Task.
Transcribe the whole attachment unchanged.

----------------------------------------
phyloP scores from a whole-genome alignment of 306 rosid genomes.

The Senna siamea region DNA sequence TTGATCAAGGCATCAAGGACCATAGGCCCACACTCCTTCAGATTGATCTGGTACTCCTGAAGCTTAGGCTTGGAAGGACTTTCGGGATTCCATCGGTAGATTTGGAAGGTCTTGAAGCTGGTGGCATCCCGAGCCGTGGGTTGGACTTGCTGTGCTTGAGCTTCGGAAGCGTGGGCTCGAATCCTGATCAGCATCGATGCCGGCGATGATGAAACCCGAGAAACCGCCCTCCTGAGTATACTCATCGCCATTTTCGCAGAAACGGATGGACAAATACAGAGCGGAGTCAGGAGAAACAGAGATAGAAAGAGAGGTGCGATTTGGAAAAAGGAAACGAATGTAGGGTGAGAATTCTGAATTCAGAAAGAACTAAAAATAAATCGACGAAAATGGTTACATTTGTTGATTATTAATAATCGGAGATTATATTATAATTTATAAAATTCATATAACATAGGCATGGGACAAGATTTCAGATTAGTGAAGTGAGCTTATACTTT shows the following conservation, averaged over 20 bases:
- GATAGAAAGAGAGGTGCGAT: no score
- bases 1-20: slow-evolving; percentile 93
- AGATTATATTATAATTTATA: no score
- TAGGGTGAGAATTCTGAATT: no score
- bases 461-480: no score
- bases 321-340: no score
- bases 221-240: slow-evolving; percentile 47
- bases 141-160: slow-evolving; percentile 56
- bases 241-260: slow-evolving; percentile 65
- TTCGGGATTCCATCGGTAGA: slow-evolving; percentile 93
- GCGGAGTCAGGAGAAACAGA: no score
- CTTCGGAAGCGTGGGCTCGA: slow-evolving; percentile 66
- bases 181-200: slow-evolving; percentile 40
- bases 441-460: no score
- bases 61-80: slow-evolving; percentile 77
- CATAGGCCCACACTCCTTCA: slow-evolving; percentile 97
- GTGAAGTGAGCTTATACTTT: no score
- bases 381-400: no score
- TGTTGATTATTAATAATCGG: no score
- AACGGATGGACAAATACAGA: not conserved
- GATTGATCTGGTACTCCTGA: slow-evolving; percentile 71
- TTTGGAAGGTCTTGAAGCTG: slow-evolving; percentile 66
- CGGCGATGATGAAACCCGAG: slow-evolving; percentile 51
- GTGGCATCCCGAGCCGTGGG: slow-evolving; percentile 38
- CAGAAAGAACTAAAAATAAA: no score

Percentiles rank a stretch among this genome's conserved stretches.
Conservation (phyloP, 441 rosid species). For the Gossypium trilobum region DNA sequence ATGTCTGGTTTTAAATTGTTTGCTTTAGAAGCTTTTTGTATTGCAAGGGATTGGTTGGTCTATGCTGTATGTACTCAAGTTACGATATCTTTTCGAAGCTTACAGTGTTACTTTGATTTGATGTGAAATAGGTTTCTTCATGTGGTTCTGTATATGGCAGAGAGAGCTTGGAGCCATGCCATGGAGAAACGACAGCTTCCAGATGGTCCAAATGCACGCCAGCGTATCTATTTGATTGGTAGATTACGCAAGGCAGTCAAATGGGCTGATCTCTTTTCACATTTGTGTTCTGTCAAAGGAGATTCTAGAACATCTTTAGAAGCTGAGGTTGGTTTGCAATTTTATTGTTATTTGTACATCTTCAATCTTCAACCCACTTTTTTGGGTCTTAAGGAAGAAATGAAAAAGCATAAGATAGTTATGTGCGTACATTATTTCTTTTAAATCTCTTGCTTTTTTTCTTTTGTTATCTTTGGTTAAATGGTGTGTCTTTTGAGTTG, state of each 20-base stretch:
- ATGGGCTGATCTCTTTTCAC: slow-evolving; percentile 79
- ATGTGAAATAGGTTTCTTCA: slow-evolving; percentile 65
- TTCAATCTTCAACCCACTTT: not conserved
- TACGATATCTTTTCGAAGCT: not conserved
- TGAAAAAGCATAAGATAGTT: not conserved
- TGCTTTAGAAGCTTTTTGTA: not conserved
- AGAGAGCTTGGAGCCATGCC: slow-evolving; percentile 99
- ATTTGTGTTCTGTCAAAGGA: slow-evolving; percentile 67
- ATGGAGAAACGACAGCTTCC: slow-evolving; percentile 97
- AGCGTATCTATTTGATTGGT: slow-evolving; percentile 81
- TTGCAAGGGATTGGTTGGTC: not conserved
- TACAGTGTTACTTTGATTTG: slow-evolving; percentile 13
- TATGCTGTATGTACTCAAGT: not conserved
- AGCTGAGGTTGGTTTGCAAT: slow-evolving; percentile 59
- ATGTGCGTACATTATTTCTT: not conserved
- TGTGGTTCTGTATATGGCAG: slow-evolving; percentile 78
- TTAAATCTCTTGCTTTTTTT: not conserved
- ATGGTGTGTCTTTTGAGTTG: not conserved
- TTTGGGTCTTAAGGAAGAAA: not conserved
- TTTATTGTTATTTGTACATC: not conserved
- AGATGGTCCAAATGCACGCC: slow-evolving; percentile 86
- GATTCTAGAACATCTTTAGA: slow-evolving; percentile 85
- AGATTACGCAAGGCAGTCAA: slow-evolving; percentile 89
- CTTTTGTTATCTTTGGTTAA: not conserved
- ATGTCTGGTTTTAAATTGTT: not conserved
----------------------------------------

phyloP scores from a whole-genome alignment of 306 rosid genomes.

The Senna siamea region DNA sequence TTGATCAAGGCATCAAGGACCATAGGCCCACACTCCTTCAGATTGATCTGGTACTCCTGAAGCTTAGGCTTGGAAGGACTTTCGGGATTCCATCGGTAGATTTGGAAGGTCTTGAAGCTGGTGGCATCCCGAGCCGTGGGTTGGACTTGCTGTGCTTGAGCTTCGGAAGCGTGGGCTCGAATCCTGATCAGCATCGATGCCGGCGATGATGAAACCCGAGAAACCGCCCTCCTGAGTATACTCATCGCCATTTTCGCAGAAACGGATGGACAAATACAGAGCGGAGTCAGGAGAAACAGAGATAGAAAGAGAGGTGCGATTTGGAAAAAGGAAACGAATGTAGGGTGAGAATTCTGAATTCAGAAAGAACTAAAAATAAATCGACGAAAATGGTTACATTTGTTGATTATTAATAATCGGAGATTATATTATAATTTATAAAATTCATATAACATAGGCATGGGACAAGATTTCAGATTAGTGAAGTGAGCTTATACTTT shows the following conservation, averaged over 20 bases:
- GATAGAAAGAGAGGTGCGAT: no score
- bases 1-20: slow-evolving; percentile 93
- AGATTATATTATAATTTATA: no score
- TAGGGTGAGAATTCTGAATT: no score
- bases 461-480: no score
- bases 321-340: no score
- bases 221-240: slow-evolving; percentile 47
- bases 141-160: slow-evolving; percentile 56
- bases 241-260: slow-evolving; percentile 65
- TTCGGGATTCCATCGGTAGA: slow-evolving; percentile 93
- GCGGAGTCAGGAGAAACAGA: no score
- CTTCGGAAGCGTGGGCTCGA: slow-evolving; percentile 66
- bases 181-200: slow-evolving; percentile 40
- bases 441-460: no score
- bases 61-80: slow-evolving; percentile 77
- CATAGGCCCACACTCCTTCA: slow-evolving; percentile 97
- GTGAAGTGAGCTTATACTTT: no score
- bases 381-400: no score
- TGTTGATTATTAATAATCGG: no score
- AACGGATGGACAAATACAGA: not conserved
- GATTGATCTGGTACTCCTGA: slow-evolving; percentile 71
- TTTGGAAGGTCTTGAAGCTG: slow-evolving; percentile 66
- CGGCGATGATGAAACCCGAG: slow-evolving; percentile 51
- GTGGCATCCCGAGCCGTGGG: slow-evolving; percentile 38
- CAGAAAGAACTAAAAATAAA: no score

Percentiles rank a stretch among this genome's conserved stretches.
Conservation (phyloP, 441 rosid species). For the Gossypium trilobum region DNA sequence ATGTCTGGTTTTAAATTGTTTGCTTTAGAAGCTTTTTGTATTGCAAGGGATTGGTTGGTCTATGCTGTATGTACTCAAGTTACGATATCTTTTCGAAGCTTACAGTGTTACTTTGATTTGATGTGAAATAGGTTTCTTCATGTGGTTCTGTATATGGCAGAGAGAGCTTGGAGCCATGCCATGGAGAAACGACAGCTTCCAGATGGTCCAAATGCACGCCAGCGTATCTATTTGATTGGTAGATTACGCAAGGCAGTCAAATGGGCTGATCTCTTTTCACATTTGTGTTCTGTCAAAGGAGATTCTAGAACATCTTTAGAAGCTGAGGTTGGTTTGCAATTTTATTGTTATTTGTACATCTTCAATCTTCAACCCACTTTTTTGGGTCTTAAGGAAGAAATGAAAAAGCATAAGATAGTTATGTGCGTACATTATTTCTTTTAAATCTCTTGCTTTTTTTCTTTTGTTATCTTTGGTTAAATGGTGTGTCTTTTGAGTTG, state of each 20-base stretch:
- ATGGGCTGATCTCTTTTCAC: slow-evolving; percentile 79
- ATGTGAAATAGGTTTCTTCA: slow-evolving; percentile 65
- TTCAATCTTCAACCCACTTT: not conserved
- TACGATATCTTTTCGAAGCT: not conserved
- TGAAAAAGCATAAGATAGTT: not conserved
- TGCTTTAGAAGCTTTTTGTA: not conserved
- AGAGAGCTTGGAGCCATGCC: slow-evolving; percentile 99
- ATTTGTGTTCTGTCAAAGGA: slow-evolving; percentile 67
- ATGGAGAAACGACAGCTTCC: slow-evolving; percentile 97
- AGCGTATCTATTTGATTGGT: slow-evolving; percentile 81
- TTGCAAGGGATTGGTTGGTC: not conserved
- TACAGTGTTACTTTGATTTG: slow-evolving; percentile 13
- TATGCTGTATGTACTCAAGT: not conserved
- AGCTGAGGTTGGTTTGCAAT: slow-evolving; percentile 59
- ATGTGCGTACATTATTTCTT: not conserved
- TGTGGTTCTGTATATGGCAG: slow-evolving; percentile 78
- TTAAATCTCTTGCTTTTTTT: not conserved
- ATGGTGTGTCTTTTGAGTTG: not conserved
- TTTGGGTCTTAAGGAAGAAA: not conserved
- TTTATTGTTATTTGTACATC: not conserved
- AGATGGTCCAAATGCACGCC: slow-evolving; percentile 86
- GATTCTAGAACATCTTTAGA: slow-evolving; percentile 85
- AGATTACGCAAGGCAGTCAA: slow-evolving; percentile 89
- CTTTTGTTATCTTTGGTTAA: not conserved
- ATGTCTGGTTTTAAATTGTT: not conserved